that surprised you because you said it’s non Metro like, I think what a lot of people think about not just the Indian economy, but every economy right in Thailand. It’s like the top five cities in Japan. It’s Osaka, Kobe, Tokyo, Sapporo, right these types of things. It did surprise you that even the people in like the suburbs of a second tier third tier city were way more interested in this than you expected.
Neha Gahlaut 19:51
Absolutely. Absolutely. So like I said, Michael, so Nana had probably you know, cover the part about the impact that OneGreen is making. See if I don’t go about, you know, big words or big things like say climate change, right, or forest fires or say sustainability, water harvesting, I am somewhere you know, I may be intimidating, or I may just overwhelm the consumer, because they may be doing their bit, they may be concerned, they may be showing some concern or some, you know, it must be like really worrying them at some level. But if I really break it down into the impact that all of this can have on your health, or say on your well being, right, that’s when I connect with them. And that’s exactly what we do and OneGreen. Yeah, so I don’t just say that, you know, I’m, I’m like a green platform or say, I will only sell products that do not have plastic in them also that they do not have plastic packaging, or they are absolutely 100% sustainable or 100%. Organic. No, I’m just breaking it down for the consumer. So even if they are, they take that you know that one small step in that direction? I know. It’s the start of a revolution.
Michael Waitze 21:11
Sorry, I have to I have to say this. Isn’t this the thing that most people are missing? I can pontificate to you. And to anybody else who’s listening, it doesn’t matter if it’s in Mumbai, or in a third tier city write about climate change about water preservation about don’t use plastic, and I can go on and on about this. But if I just give everybody like a selfish reason to do this, regardless of whether I’m educating them about climate change or not, they’ll do it anyway. And then what we end up with the same impact we want, regardless.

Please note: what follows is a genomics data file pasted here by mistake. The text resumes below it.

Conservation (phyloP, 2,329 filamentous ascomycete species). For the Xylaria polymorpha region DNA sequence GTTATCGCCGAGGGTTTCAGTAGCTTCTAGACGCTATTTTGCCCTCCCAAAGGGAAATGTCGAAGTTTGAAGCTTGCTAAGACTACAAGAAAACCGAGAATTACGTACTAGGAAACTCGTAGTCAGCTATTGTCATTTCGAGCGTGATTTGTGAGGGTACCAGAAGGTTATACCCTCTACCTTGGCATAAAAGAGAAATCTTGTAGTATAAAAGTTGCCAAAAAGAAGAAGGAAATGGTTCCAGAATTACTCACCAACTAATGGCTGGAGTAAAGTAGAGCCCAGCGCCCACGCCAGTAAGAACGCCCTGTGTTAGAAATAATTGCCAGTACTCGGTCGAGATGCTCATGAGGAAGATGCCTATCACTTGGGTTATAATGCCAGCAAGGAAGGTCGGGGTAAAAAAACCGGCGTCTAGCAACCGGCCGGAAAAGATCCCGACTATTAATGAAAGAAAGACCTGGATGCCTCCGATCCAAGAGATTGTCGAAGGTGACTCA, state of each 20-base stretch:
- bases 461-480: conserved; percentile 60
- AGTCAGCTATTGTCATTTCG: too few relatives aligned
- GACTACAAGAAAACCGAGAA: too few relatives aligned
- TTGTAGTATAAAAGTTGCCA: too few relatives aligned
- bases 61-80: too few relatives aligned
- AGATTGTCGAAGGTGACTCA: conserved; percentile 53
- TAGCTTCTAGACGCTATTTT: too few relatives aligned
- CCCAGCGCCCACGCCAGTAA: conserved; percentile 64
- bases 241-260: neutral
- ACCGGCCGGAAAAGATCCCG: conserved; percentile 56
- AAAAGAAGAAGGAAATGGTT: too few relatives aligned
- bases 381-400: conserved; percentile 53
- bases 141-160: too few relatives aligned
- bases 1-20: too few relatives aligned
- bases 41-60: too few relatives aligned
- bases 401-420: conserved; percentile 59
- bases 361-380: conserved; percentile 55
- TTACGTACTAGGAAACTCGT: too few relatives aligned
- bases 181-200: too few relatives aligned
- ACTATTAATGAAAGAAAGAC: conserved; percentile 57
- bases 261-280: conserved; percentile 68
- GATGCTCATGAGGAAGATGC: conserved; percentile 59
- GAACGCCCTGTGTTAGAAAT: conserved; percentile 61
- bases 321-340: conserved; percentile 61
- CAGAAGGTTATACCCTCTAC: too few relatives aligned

Neha Gahlaut 21:39
Absolutely. So I’m just so so in marketing, there’s this phrase called, you know, reason to believe so what does that reason to believe or in what you’re seeing, so I’m not really saying that you know, you’re being selfish, or that you’re only thinking about the impact that it has on your life or say on your health and your safety, but I’m just probably saying that, you know, that’s the start of you being more aware. Yep. And that’s the start of you being more mindful. So for example, say we are a marketplace. I tell people not to be an impulse shopper, it totally goes against, you know, the, the concept of a marketplace. But then I don’t want them to be an impulsive shopper. Yeah, I want them to plan their purchases. That way, they will not mind really paying that delta, or paying that extra box and getting a better product for them. Yeah, exactly.
Michael Waitze 22:37
Yeah, yeah. How exactly do you go out and communicate with the consumers you’re talking about? In other words, do you do active serve, as you said, I get on the phone with him. And I can’t imagine you’re making phone calls to all of these consumers, particularly in a country with one point something billion people, how is it that you’re actually communicating with them and understanding the things that they believe the things that they need the things that they want? So
Neha Gahlaut 22:59